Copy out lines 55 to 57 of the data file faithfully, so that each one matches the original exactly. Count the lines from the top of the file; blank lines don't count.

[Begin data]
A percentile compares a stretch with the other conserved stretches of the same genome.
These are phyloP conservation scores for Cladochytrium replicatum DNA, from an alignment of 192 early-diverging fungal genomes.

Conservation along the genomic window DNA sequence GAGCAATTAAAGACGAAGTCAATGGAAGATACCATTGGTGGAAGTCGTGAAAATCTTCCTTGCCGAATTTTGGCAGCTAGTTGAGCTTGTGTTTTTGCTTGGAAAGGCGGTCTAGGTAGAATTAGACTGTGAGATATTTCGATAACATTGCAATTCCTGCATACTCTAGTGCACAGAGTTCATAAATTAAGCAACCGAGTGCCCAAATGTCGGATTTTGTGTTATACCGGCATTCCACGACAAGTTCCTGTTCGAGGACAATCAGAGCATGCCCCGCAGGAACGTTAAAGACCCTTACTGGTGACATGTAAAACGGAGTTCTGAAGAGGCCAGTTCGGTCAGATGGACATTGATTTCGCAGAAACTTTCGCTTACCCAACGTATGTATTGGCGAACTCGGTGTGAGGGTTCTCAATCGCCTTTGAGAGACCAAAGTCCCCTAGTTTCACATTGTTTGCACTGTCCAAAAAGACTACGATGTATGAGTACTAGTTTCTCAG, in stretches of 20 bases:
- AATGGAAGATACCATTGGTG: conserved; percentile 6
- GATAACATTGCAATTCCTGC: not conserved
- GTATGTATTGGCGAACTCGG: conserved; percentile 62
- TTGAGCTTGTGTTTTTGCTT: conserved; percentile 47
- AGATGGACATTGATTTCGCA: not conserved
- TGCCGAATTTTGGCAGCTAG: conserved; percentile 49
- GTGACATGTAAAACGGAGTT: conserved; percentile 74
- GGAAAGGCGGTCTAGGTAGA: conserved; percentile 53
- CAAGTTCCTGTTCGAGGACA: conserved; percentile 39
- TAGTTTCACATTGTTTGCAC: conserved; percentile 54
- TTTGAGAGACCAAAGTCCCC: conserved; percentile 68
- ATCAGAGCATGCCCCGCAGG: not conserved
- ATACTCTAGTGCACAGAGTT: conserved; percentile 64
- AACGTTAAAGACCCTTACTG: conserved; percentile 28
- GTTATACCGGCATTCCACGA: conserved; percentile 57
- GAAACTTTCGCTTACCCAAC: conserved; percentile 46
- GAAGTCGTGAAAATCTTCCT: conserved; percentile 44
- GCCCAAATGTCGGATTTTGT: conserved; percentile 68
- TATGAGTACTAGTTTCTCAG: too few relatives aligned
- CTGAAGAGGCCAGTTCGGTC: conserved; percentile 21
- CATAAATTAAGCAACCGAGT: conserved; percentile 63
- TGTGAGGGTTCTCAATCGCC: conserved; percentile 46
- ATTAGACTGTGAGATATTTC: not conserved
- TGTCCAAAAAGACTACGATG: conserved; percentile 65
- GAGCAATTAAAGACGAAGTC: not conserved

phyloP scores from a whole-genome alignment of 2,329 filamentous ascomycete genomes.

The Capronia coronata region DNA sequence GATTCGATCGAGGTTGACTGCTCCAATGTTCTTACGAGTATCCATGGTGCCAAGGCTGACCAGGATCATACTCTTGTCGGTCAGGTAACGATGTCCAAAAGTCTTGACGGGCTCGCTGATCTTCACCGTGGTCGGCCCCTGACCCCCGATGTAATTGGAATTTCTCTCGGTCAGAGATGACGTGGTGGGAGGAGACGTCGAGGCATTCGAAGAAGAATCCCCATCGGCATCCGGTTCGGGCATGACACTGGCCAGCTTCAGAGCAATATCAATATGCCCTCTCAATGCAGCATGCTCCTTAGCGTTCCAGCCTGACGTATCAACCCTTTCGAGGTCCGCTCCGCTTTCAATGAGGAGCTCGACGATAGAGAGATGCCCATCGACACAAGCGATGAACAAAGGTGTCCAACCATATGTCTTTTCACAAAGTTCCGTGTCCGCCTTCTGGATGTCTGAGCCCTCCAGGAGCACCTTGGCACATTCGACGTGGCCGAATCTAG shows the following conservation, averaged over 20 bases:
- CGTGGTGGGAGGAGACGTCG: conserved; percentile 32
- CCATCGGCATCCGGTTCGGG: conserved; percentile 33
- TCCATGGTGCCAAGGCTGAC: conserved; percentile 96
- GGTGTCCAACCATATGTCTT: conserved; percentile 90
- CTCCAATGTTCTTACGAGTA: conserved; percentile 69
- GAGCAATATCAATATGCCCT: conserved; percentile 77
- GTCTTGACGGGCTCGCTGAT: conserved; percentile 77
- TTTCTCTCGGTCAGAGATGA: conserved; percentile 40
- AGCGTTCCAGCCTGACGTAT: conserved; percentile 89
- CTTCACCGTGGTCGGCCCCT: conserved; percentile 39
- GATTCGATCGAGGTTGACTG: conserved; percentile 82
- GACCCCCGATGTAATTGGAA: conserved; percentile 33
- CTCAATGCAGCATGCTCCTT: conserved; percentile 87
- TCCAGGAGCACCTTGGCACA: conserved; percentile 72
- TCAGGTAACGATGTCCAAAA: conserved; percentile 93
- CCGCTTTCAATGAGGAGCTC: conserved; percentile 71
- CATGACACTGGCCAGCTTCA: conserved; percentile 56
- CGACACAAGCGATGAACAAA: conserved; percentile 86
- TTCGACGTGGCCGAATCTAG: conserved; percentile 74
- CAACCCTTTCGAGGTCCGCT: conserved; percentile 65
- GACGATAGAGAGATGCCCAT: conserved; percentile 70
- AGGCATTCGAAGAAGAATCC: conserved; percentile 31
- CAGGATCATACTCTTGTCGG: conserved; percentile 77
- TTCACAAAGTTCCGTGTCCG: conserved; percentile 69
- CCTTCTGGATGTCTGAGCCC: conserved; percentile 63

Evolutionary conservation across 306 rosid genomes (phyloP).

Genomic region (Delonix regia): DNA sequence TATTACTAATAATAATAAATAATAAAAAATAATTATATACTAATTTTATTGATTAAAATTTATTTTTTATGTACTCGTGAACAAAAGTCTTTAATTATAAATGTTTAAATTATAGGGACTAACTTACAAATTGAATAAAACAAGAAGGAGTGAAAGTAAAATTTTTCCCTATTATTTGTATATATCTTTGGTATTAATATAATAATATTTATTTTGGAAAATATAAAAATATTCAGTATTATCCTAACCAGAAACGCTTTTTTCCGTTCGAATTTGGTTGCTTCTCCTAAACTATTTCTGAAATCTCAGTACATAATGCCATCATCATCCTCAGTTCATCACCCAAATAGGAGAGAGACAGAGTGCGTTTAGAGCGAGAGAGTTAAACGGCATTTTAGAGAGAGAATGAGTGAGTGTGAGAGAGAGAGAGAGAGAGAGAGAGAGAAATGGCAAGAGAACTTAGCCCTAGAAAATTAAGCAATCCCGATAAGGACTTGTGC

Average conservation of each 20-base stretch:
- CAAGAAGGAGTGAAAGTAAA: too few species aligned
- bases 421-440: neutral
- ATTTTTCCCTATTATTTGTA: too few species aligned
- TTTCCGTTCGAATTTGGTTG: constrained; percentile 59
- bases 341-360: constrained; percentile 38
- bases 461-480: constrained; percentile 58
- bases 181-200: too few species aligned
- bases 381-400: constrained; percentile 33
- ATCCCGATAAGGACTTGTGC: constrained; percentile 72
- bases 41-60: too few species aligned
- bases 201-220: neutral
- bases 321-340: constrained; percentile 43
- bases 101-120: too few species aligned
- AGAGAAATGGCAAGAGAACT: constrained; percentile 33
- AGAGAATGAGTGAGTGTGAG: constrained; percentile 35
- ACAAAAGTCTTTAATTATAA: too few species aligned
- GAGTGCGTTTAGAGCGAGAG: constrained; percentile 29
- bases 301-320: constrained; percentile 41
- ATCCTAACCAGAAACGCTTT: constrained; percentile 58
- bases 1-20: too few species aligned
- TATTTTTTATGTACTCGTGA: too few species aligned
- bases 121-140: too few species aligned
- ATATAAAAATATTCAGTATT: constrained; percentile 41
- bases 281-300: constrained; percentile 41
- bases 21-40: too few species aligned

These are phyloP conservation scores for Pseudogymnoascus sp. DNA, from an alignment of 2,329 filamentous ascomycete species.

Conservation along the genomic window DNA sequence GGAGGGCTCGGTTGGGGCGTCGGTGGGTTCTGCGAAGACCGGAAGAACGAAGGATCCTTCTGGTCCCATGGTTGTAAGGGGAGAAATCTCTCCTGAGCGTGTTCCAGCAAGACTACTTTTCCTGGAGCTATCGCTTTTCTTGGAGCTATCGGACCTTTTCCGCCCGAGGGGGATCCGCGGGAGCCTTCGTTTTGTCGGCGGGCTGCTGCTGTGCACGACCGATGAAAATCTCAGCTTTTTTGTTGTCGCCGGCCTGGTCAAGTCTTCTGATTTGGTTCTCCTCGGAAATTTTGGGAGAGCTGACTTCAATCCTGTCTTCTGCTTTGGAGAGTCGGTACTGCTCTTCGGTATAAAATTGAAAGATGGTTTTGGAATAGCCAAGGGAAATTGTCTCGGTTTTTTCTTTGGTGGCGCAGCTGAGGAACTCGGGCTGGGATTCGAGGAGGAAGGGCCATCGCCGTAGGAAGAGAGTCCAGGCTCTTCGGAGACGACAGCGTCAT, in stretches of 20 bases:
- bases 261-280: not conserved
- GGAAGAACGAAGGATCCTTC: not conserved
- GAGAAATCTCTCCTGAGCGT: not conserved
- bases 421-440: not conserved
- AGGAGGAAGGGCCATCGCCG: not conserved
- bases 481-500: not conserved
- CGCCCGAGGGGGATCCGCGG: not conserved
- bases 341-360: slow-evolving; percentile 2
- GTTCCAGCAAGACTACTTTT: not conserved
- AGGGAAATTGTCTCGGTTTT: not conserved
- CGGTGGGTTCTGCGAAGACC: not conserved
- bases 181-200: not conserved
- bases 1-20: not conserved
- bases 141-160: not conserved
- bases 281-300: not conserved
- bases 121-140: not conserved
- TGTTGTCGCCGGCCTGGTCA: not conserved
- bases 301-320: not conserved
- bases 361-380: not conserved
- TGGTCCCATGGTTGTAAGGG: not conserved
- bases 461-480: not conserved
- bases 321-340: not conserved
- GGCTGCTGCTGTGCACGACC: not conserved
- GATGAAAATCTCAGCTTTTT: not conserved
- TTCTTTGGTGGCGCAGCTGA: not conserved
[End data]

- CCTTCTGGATGTCTGAGCCC: conserved; percentile 63

Evolutionary conservation across 306 rosid genomes (phyloP).

Genomic region (Delonix regia): DNA sequence TATTACTAATAATAATAAATAATAAAAAATAATTATATACTAATTTTATTGATTAAAATTTATTTTTTATGTACTCGTGAACAAAAGTCTTTAATTATAAATGTTTAAATTATAGGGACTAACTTACAAATTGAATAAAACAAGAAGGAGTGAAAGTAAAATTTTTCCCTATTATTTGTATATATCTTTGGTATTAATATAATAATATTTATTTTGGAAAATATAAAAATATTCAGTATTATCCTAACCAGAAACGCTTTTTTCCGTTCGAATTTGGTTGCTTCTCCTAAACTATTTCTGAAATCTCAGTACATAATGCCATCATCATCCTCAGTTCATCACCCAAATAGGAGAGAGACAGAGTGCGTTTAGAGCGAGAGAGTTAAACGGCATTTTAGAGAGAGAATGAGTGAGTGTGAGAGAGAGAGAGAGAGAGAGAGAGAGAAATGGCAAGAGAACTTAGCCCTAGAAAATTAAGCAATCCCGATAAGGACTTGTGC